E What impact will the success of MDF have on the image of Lebanon?
OS: I cannot quantify it but I can qualify it. I think MDF5 is going to be the event of 2006.
E What is your nightmare scenario?
OS: We are optimistic, and we have chosen not to discuss this issue (laughs). Lebanon has a long history of enduring the knocks and bouncing back. It takes a lot to throw us off our stride and short of a full blown regional conflagration I cannot see the conference being postponed or cancelled. In fact last year the Arab Economic Forum was held in the wake of the Hariri assassination and we responded by dedicating the event to his name. We are confident of success. We have to be.
E What systems do you have in place to ensure the results of the studies and discussions at the forum are implemented?
OS: In fact, speaking as a partner, not just as an organizer, we and the other partners (UNDP and Lebanese Transparency Association) will be taking advantage of MDF to first build local and regional support for our follow up and plans for our research agendas. Second, we will use the impact of MDF as much as possible to disseminate and at the same time, solicit feedback on what we have done. I think this will be the beginning of new work. For us for example, we are going to work on declaring a regional network of professionals.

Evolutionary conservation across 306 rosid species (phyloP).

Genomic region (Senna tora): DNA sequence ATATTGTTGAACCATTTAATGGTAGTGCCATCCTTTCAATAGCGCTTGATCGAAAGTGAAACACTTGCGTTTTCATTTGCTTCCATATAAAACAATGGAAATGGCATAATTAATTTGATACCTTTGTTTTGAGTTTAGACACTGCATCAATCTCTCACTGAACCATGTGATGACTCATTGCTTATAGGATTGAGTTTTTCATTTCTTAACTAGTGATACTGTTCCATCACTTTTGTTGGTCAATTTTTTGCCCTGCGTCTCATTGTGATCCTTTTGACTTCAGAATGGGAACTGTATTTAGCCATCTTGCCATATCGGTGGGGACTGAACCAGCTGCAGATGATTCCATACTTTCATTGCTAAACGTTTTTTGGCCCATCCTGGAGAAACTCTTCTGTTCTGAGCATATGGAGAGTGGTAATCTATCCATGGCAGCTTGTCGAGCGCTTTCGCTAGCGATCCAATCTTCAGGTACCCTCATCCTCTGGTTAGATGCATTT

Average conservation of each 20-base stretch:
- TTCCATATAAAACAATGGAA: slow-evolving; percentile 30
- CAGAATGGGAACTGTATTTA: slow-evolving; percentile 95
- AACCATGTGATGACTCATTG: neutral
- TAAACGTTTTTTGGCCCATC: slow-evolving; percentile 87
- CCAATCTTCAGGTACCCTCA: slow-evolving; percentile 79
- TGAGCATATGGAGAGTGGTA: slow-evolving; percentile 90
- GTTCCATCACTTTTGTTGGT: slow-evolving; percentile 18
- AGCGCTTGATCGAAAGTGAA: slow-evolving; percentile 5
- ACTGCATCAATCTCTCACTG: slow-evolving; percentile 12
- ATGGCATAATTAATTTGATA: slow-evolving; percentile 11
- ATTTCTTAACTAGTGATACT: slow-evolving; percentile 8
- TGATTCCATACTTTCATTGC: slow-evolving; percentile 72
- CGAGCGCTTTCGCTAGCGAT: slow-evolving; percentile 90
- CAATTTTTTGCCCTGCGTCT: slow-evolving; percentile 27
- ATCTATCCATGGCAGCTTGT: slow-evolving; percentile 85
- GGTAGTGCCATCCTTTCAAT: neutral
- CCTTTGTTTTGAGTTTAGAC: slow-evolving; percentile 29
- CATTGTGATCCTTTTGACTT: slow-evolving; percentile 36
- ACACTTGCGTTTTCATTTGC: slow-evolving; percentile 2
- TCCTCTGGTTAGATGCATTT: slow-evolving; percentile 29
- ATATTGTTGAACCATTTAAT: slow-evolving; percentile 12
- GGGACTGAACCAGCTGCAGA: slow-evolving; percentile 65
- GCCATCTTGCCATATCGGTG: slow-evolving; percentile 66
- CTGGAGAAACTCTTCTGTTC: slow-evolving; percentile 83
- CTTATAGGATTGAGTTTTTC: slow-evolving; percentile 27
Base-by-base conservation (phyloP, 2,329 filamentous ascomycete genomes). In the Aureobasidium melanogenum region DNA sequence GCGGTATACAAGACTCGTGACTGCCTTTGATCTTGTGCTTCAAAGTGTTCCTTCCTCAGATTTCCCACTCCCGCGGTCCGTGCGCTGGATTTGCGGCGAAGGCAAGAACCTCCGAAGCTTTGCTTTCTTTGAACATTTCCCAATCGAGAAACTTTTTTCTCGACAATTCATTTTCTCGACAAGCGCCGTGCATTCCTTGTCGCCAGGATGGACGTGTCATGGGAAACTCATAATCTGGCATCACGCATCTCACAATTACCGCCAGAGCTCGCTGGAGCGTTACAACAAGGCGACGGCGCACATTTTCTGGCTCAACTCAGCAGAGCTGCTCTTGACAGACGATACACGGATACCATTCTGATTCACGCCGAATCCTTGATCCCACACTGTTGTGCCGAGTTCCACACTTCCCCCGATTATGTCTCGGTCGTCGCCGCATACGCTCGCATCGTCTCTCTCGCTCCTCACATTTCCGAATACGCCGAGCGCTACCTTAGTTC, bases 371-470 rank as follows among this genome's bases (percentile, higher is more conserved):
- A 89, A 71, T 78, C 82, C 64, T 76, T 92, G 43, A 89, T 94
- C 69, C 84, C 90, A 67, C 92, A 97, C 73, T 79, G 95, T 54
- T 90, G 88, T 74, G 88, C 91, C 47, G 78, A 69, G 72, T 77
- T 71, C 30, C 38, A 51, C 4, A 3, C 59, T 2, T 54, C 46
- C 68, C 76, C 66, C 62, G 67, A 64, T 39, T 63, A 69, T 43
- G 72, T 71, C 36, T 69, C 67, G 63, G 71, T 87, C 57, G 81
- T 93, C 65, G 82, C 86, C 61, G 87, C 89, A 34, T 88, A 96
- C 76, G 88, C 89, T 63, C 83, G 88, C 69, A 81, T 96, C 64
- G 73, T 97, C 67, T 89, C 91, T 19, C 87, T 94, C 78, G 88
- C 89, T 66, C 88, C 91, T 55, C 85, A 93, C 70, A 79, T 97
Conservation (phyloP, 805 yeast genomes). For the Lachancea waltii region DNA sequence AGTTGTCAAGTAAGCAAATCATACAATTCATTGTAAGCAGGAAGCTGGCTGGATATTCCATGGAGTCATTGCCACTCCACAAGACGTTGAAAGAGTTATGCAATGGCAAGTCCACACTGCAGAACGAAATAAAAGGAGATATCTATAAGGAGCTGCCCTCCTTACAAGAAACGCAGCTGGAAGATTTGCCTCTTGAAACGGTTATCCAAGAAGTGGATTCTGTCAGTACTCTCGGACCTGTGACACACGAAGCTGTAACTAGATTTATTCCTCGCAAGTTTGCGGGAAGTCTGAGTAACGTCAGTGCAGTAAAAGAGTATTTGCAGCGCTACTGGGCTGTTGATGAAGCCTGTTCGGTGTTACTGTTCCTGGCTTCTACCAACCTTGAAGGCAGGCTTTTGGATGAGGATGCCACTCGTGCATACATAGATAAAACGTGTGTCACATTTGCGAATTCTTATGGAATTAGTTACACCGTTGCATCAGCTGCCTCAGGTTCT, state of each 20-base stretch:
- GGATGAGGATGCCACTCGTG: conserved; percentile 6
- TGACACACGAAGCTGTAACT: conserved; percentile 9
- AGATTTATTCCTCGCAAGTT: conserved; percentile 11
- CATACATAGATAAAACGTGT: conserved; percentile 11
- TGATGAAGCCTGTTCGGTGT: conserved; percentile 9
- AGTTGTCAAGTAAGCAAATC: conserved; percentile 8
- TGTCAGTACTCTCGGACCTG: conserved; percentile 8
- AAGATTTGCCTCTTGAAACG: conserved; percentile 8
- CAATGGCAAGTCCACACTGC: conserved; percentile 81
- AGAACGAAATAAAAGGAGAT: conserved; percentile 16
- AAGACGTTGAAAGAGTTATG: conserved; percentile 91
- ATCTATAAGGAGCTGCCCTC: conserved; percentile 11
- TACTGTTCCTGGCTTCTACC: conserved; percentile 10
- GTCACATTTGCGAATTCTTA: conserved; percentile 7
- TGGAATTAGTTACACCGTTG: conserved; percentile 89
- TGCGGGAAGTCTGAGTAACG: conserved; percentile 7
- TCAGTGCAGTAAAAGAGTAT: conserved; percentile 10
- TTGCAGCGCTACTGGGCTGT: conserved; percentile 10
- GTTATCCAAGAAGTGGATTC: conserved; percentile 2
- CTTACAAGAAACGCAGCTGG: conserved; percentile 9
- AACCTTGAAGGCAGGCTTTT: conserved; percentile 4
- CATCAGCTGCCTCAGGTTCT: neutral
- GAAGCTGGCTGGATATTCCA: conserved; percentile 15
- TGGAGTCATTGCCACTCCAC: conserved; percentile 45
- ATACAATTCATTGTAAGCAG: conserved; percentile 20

CD: There is one important thing in the guidelines which are agreed upon together by the MDF partners, it is that there should be an action plan and a proposal from what we have learned across the region for supporting reforms and how we are going to promote it in the years to come. It is also important to have donors to support and implement the action plans. In fact there are international actors (Italy, Spain and Sweden) that are very interested in supporting such action plans. Things that happen here will have a real impact on the future.